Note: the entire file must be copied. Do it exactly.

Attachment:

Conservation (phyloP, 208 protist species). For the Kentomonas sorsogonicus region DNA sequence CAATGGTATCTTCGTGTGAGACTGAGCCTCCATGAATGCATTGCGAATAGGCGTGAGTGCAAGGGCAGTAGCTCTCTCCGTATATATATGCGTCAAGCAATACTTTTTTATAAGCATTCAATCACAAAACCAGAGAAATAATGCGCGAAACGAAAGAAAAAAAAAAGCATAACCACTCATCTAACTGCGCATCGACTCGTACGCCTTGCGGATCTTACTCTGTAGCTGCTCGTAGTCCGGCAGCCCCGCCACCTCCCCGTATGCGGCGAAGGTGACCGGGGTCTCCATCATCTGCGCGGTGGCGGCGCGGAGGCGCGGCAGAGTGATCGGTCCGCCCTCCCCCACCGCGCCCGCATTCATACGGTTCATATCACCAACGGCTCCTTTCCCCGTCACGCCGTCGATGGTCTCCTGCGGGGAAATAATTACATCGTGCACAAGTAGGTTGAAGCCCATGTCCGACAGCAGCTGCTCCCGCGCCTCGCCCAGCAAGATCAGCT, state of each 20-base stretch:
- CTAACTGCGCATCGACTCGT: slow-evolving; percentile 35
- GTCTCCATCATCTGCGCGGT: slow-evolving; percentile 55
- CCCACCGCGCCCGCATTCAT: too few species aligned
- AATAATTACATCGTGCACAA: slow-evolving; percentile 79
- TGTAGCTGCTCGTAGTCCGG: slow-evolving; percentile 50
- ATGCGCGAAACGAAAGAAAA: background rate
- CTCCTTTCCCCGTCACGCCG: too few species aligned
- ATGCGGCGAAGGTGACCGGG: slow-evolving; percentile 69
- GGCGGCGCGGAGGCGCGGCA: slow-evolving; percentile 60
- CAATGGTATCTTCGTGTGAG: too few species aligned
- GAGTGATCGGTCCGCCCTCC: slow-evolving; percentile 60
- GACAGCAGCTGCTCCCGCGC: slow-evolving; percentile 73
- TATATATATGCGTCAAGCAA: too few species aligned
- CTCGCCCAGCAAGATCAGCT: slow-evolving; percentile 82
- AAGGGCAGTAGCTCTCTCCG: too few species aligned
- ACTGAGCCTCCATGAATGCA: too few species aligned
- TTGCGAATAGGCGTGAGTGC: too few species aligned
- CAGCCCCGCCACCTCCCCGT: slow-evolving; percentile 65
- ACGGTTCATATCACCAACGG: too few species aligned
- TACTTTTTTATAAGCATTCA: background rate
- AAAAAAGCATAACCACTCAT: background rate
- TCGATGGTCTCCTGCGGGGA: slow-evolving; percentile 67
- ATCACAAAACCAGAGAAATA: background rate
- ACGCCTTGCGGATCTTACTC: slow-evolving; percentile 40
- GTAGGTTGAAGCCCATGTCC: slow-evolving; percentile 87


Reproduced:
Conservation (phyloP, 208 protist species). For the Kentomonas sorsogonicus region DNA sequence CAATGGTATCTTCGTGTGAGACTGAGCCTCCATGAATGCATTGCGAATAGGCGTGAGTGCAAGGGCAGTAGCTCTCTCCGTATATATATGCGTCAAGCAATACTTTTTTATAAGCATTCAATCACAAAACCAGAGAAATAATGCGCGAAACGAAAGAAAAAAAAAAGCATAACCACTCATCTAACTGCGCATCGACTCGTACGCCTTGCGGATCTTACTCTGTAGCTGCTCGTAGTCCGGCAGCCCCGCCACCTCCCCGTATGCGGCGAAGGTGACCGGGGTCTCCATCATCTGCGCGGTGGCGGCGCGGAGGCGCGGCAGAGTGATCGGTCCGCCCTCCCCCACCGCGCCCGCATTCATACGGTTCATATCACCAACGGCTCCTTTCCCCGTCACGCCGTCGATGGTCTCCTGCGGGGAAATAATTACATCGTGCACAAGTAGGTTGAAGCCCATGTCCGACAGCAGCTGCTCCCGCGCCTCGCCCAGCAAGATCAGCT, state of each 20-base stretch:
- CTAACTGCGCATCGACTCGT: slow-evolving; percentile 35
- GTCTCCATCATCTGCGCGGT: slow-evolving; percentile 55
- CCCACCGCGCCCGCATTCAT: too few species aligned
- AATAATTACATCGTGCACAA: slow-evolving; percentile 79
- TGTAGCTGCTCGTAGTCCGG: slow-evolving; percentile 50
- ATGCGCGAAACGAAAGAAAA: background rate
- CTCCTTTCCCCGTCACGCCG: too few species aligned
- ATGCGGCGAAGGTGACCGGG: slow-evolving; percentile 69
- GGCGGCGCGGAGGCGCGGCA: slow-evolving; percentile 60
- CAATGGTATCTTCGTGTGAG: too few species aligned
- GAGTGATCGGTCCGCCCTCC: slow-evolving; percentile 60
- GACAGCAGCTGCTCCCGCGC: slow-evolving; percentile 73
- TATATATATGCGTCAAGCAA: too few species aligned
- CTCGCCCAGCAAGATCAGCT: slow-evolving; percentile 82
- AAGGGCAGTAGCTCTCTCCG: too few species aligned
- ACTGAGCCTCCATGAATGCA: too few species aligned
- TTGCGAATAGGCGTGAGTGC: too few species aligned
- CAGCCCCGCCACCTCCCCGT: slow-evolving; percentile 65
- ACGGTTCATATCACCAACGG: too few species aligned
- TACTTTTTTATAAGCATTCA: background rate
- AAAAAAGCATAACCACTCAT: background rate
- TCGATGGTCTCCTGCGGGGA: slow-evolving; percentile 67
- ATCACAAAACCAGAGAAATA: background rate
- ACGCCTTGCGGATCTTACTC: slow-evolving; percentile 40
- GTAGGTTGAAGCCCATGTCC: slow-evolving; percentile 87